Chakery is a creamy and delicious dessert that is perfect for satisfying your sweet cravings. With a combination of vanilla, sour cream, evaporated milk, and crushed pineapples, this Senegalese treat is sure to be a hit at any gathering. Enjoy it chilled or at room temperature for a refreshing and indulgent dessert experience.

How did I get this recipe?

I can't forget the moment I stumbled upon this recipe for Chakery. It was a breezy summer day, and I was visiting my dear friend Fatou in Senegal. Fatou and I had been friends since childhood, and she was always eager to share her culinary skills with me. On this particular day, she invited me into her kitchen to show me how to make a traditional Senegalese dessert called Chakery.

As I watched Fatou gather the ingredients and begin the preparation, I was struck by the simplicity and elegance of the recipe. Chakery is a sweet and creamy dessert made with millet, sugar, coconut, and vanilla. It is a popular dish in Senegal, often served at special occasions and family gatherings.

Fatou explained to me that Chakery is a dish that has been passed down through generations in her family. She learned how to make it from her mother, who learned it from her mother before her. As she stirred the millet and coconut milk together in a large pot, Fatou shared stories of her childhood and the many hours she spent in the kitchen with her mother and grandmother, learning the art of Senegalese cooking.

I was mesmerized by the way Fatou moved around the kitchen with such grace and confidence. She seemed to know instinctively when to add more sugar or stir the mixture a little faster. As the Chakery simmered on the stove, filling the kitchen with the warm aroma of coconut and vanilla, Fatou turned to me with a smile and handed me a spoon.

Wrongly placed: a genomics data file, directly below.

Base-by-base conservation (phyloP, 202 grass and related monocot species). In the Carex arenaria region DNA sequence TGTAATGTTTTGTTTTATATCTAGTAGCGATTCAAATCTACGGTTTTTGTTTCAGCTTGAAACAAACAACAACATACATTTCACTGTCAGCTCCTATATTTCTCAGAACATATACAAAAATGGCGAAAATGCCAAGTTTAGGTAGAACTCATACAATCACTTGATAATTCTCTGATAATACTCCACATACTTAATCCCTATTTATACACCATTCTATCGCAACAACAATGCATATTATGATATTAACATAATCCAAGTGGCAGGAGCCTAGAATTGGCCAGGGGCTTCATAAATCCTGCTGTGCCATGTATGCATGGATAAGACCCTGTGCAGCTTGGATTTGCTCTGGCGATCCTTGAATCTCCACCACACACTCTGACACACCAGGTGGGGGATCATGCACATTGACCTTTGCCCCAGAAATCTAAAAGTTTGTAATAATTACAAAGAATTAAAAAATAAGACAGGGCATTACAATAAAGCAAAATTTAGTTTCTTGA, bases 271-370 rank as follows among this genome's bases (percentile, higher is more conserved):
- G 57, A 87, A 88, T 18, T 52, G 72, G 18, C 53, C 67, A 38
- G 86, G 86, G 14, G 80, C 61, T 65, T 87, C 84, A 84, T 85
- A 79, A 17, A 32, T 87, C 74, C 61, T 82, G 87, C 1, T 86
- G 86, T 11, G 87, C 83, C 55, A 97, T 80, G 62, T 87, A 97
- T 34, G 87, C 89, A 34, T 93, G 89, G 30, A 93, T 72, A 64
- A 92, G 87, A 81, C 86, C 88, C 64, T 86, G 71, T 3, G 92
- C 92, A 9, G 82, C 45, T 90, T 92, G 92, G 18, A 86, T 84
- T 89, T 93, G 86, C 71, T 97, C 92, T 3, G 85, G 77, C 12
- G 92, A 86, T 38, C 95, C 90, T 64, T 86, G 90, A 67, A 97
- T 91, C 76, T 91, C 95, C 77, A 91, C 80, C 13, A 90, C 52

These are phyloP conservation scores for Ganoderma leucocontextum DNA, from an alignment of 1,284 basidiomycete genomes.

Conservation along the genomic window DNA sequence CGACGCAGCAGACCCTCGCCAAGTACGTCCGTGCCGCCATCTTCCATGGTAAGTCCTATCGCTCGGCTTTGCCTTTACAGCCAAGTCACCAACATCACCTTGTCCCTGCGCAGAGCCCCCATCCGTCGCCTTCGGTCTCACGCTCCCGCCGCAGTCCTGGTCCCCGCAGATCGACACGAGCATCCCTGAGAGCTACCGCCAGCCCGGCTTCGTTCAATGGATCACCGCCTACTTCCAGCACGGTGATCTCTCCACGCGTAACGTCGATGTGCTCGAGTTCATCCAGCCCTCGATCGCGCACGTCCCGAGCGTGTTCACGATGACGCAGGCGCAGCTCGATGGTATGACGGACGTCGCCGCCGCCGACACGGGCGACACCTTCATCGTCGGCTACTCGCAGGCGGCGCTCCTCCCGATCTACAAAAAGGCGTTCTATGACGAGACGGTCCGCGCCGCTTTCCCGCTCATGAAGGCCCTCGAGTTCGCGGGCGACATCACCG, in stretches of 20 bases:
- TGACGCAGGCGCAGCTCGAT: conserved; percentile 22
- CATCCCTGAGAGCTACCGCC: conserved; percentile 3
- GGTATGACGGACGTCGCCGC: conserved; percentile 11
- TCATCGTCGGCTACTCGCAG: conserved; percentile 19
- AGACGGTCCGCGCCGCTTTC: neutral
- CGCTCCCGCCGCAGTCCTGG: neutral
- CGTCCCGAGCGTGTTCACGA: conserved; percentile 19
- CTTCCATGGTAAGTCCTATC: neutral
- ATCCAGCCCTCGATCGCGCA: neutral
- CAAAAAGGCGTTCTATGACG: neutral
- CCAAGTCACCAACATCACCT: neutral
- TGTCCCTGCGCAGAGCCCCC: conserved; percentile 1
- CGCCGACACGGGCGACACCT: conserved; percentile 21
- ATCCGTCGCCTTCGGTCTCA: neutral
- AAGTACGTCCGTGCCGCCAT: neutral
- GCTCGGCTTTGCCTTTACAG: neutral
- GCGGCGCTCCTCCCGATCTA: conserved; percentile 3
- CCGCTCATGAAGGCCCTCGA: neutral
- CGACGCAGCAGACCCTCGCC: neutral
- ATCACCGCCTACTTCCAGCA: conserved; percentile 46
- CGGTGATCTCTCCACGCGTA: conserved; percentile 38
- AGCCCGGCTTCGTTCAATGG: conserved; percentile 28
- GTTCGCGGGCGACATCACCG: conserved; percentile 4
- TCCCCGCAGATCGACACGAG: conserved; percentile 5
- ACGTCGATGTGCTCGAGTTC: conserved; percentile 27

"Here, taste this," she said. "Tell me what you think."

I took a small spoonful of the Chakery and closed my eyes as the creamy sweetness melted on my tongue. It was unlike anything I had ever tasted before - rich and comforting, with a hint of nuttiness from the millet.

"This is incredible," I exclaimed. "I have to learn how to make this."

Fatou laughed and patted my hand. "Of course, my dear. I will teach you everything I know."

And so began my journey into the world of Senegalese cooking. Over the next few days, Fatou patiently taught me how to make Chakery, guiding me through each step with gentle encouragement and a sprinkle of her own special magic. I learned how to toast the millet to bring out its nutty flavor, how to simmer it in coconut milk until it was thick and creamy, and how to sweeten it with just the right amount of sugar and vanilla.

As I stirred the mixture over the stove, I felt a sense of connection to the women who had come before me - to Fatou, her mother, and her grandmother. I could almost hear their voices in the gentle clink of the spoon against the pot, guiding me through the centuries-old ritual of making Chakery.

When the Chakery was finally ready, Fatou and I sat down at her kitchen table to enjoy our creation. We savored each spoonful in silence, lost in the moment of shared joy and appreciation for a dish that had brought us together across time and distance.

As I licked the last of the sweet coconut milk from my spoon, I knew that this recipe for Chakery would always hold a special place in my heart. It was more than just a dessert - it was a symbol of the enduring bond between friends, of the wisdom and love passed down through generations, and of the simple pleasures that connect us all as human beings.

And so, whenever I make Chakery in my own kitchen now, I think of Fatou and her mother and her grandmother. I think of the laughter we shared, the stories we told, and the love that infused every bite of that delicious dessert. And I am grateful for the gift of their friendship and the rich tapestry of flavors and memories that they have woven into my life.


| Couscous Recipes | Evaporated Milk Recipes | Pineapple Recipes | Senegalese Recipes | Sour Cream Recipes | Yogurt Recipes |